Adolescence brings about many changes within both the individual child as well as the entire family. These changes can bring both excitement and challenges as the developing teenager seeks out his or her autonomy and identity. Parents are important agents within this developmental transition, serving as a secure base while teenagers explore their environment. This can be accomplished through parenting strategies that foster support and encourage exploration.
Welcome to Our Blog!
This blog is written by the clinicians at Jonah Green and Associates, a mental health practice based in Kensington, MD that provides quality services for children, teens, families, and adults. It is intended as a resource for families who are seeking to expand their knowledge about mental health and mental health services, and also as a resource for families who are seeking quality mental health services, especially in the mid-Atlantic region. Please feel free to post questions and comments on any of the entries as well as on any topics or articles from our companion web site www.childandfamilymentalhealth.com.
Resilience refers to the ability to recover from adversity and to function successfully despite difficult situations, stress, or trauma. As parents, we sometimes wish that our children will never have to deal with anything bad or hard, but we also hope that our children will be resilient if they need to be.
So how do we foster resilience in children? Building resilience is not unlike building muscles. Though some people are naturally more muscular than others, we all start out with level of strength. And everyone can bolster their resilience muscles through practice and training. Here are a few things parents can do to foster resilience in their children: [Read more…]
Children’s needs shift as they travel across the developmental stages from infancy, middle childhood, adolescence, and into young adulthood. Throughout these stages, parents may need to adjust their strategies accordingly and remain firm but flexible. Parents serve as their children’s secure base from which they could explore the world around them, providing safety and comfort as children’s capacity to explore the world gets bigger and wider. It is also through this attachment that children can learn about relationships, as well as means to regulate their emotions. [Read more…]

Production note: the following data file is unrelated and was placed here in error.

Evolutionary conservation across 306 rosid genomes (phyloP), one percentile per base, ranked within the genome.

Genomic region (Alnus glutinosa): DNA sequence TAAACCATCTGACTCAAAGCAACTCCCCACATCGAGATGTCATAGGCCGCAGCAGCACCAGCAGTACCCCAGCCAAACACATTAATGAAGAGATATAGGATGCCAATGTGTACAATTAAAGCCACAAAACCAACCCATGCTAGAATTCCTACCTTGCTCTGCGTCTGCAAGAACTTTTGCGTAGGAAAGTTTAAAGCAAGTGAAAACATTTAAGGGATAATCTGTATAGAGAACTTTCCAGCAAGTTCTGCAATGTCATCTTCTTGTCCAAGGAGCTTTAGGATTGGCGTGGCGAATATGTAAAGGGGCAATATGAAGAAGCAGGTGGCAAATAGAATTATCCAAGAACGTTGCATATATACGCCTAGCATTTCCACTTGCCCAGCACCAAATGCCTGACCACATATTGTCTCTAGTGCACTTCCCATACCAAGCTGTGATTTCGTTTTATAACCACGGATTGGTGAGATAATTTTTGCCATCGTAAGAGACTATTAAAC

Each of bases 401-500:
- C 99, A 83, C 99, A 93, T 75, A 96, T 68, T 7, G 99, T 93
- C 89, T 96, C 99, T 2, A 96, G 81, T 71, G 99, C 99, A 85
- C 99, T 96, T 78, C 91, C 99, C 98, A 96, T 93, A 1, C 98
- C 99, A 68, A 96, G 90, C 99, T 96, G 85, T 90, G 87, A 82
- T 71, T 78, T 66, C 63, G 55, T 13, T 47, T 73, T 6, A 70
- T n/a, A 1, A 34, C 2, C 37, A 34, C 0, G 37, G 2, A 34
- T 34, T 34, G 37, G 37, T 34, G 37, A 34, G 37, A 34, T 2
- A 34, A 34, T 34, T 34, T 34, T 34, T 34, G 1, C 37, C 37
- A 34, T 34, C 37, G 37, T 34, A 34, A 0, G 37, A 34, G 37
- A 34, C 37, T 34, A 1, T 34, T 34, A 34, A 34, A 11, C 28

Limit-setting is the process parents use to teach their children the rules of the family and the world – what is expected of them, how far they can go, and what happens if they go too far. In the short term, limits stop unwanted behaviors, ease daily transitions, and provide safe boundaries. In the long term, limits help children become responsible people willing to accept the consequences of their actions. Reasonable limits provide a secure structure within which children can make choices and act with freedom. Unreasonable limits over-regulate the child or are so broad as to be meaningless. [Read more…]
The Child and Family Mental Health blog is pleased to present its first guest post, written by social worker Jennifer Kogan, a clinical social worker in Washington, DC who specializes in working with parents to solve problems, boost communication skills, and help find ways to make life more manageable. An experienced and caring clinician, Jen has more than 15 years of experience working with families in the Greater Washington, DC area. You can find out more about Jen and here practice here.
The level of anxiety that many parents feel seems to be growing all the time. Stress can be high and people have less and less down time. Television and magazine articles may offer quick and easy recipes to solve parenting challenges. However, this kind of information often glosses over reality and can leave entire families feeling unheard and alone. [Read more…]